Social mobility research is of considerable significance in sociology. It is interesting in its own right to chart the amount, type and effects of social mobility (ie movements up or down the class system). This file pursues another main interest - social mobility studies as offering information about the class system - to see how "open" or "closed" it is. This is clearly a very important issue for a number of reasons - e.g. open societies are generally held to be more "fair" than closed ones. People seem more prepared to put up with a system of inequalities if access to the best positions is open and fair. For various reasons, a system open to merit is often seen as fairest Social mobility studies are a good way to test how close Britain is to achieving an open stratification system. The test would be - is membership of upper group open to members regardless of the occupation of their fathers? (NB the Nuffield studies focussed entirely on males - this choice is critically discussed below)
Two contrasting possibilities arise:
(a) fully open - the "service class" (sc) contains members from a very wide spread of social origins. The social origins of fathers are irrelevant in crucial stages of selection - e.g. the education system.
(b) fully closed - There is little or no social mobility, and classes self-recruit (ie sons enter the same class as their fathers) as in a classic class system.
This is the sort of test commonly used and there are several ways to actually do it:
(i) predict what the social system would look like if it were perfectly open and fluid, and then measure the actual results to compare:
(ii) establish, by statistical means the relative influences of social origin and "merit".
The Glass Study
Until the Oxford Studies, the famous study by Glass was the key reference for evidence of social mobility. The survey was done in 1949 when about 4,000 males were studied to see what happened to them (i.e. they were asked about class of origin, their first job, and their present job to see if any movement up or down had occurred).
Glass found Britain was pretty "closed" with little mobility, and what there was limited in range, and mostly from manual occupations into a semi-manual "buffer zone". It turns out that Glass was actually pretty unlucky however - in 1949 he was still measuring the effects of the economic and political systems of the 1900's, one characterised by depression and slump. Other oddities in the study are discussed by Payne G (1977).
The Oxford or Nuffield
The Nuffield Studies (Goldthorpe, J 1980 and Halsey, A et al 1980) were deliberately designed to research social mobility. About 10,000 males were researched to test a number of social "theses" about social mobility - for our purposes relating to issues openness and closure.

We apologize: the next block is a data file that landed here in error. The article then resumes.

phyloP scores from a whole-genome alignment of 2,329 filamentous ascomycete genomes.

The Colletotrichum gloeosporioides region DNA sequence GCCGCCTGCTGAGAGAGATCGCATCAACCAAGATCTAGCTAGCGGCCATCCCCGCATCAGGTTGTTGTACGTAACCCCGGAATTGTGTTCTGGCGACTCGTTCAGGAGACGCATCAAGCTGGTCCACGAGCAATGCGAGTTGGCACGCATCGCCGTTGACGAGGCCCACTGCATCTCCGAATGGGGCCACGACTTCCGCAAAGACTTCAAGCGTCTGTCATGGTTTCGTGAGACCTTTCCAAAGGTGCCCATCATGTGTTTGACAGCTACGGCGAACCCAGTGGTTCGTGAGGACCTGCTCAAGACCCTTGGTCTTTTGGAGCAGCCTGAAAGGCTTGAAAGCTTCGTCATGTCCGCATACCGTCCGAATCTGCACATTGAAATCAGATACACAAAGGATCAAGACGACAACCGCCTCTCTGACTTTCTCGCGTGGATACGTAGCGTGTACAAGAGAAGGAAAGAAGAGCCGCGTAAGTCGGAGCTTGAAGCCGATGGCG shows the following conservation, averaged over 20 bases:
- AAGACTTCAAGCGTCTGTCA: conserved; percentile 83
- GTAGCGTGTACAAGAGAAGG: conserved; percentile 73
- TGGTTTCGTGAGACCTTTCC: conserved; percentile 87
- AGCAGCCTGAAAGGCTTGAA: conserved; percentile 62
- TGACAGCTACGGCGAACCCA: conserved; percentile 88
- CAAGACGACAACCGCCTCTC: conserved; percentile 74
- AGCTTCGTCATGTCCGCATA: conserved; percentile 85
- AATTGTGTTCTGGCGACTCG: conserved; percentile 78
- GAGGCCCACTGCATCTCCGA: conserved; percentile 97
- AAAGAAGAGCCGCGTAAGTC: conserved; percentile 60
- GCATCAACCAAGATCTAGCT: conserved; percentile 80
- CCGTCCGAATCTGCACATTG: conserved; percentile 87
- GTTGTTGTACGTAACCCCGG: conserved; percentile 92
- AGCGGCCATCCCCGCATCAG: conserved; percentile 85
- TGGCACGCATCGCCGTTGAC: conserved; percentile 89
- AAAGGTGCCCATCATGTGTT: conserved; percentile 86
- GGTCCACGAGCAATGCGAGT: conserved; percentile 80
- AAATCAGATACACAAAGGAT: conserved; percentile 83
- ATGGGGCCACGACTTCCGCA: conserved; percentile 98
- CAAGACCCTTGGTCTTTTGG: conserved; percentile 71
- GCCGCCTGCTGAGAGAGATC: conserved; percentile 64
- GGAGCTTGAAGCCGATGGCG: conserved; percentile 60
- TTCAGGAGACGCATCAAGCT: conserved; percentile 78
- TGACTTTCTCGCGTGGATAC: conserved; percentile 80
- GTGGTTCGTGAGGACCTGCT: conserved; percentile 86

J Goldthorpe et al
The results are displayed in a special
form below. Graphics don't look very good here, I'm afraid.You might wish
to print them out separately anyway. An electronic
version is available to print separately.
The best form of display in our experience consists of a number of small
boxes, each with a symbol in them. Compare this form of display with
the original tables in Goldthorpe and Halsey (and with the interesting
variant in Marsh, C 1988)
From J. Goldthorpe et.al. Tables
2:1 & 2:2 pp. 44-48 (errors averaged and rounded up)
KEY: (each symbol represents 1% of
I -- intermediate class origin (single arrow up) destined to move up one
W -- working class origin (double arrow up)destined to move up two
(single arrow down) destined to move down one
(double arrow down) destined to move down two
Interpreting the table
(a) Compare and contrast the sizes of service class with working class in the top and the bottom rows of the diagram. We can see that the service class has grown considerably over time. This is important because we would expect to find social mobility simply because this growth has made room for newcomers.
(b) Take the top row of the diagram (the position in 1972). We can see in the service class lots of men with a working class origin (about 1/3 in all - 8 squares with W in them). So there is a lot of real social mobility about, and it is not short-range, with no buffer zone. It is easy to see why experience is likely to lead you to think that Britain in 1972 was very open - you had a one chance in three of meeting a service class member from a working class background.
Note there was even some downward mobility. Why is this important? To see if all this mobility is the result of a genuine change in the basic class allocation or just overall growth. There is in fact nowhere near enough downward mobility to indicate full "random" mobility. As other charts (not reproduced here) show, some of this downward mobility is only temporary.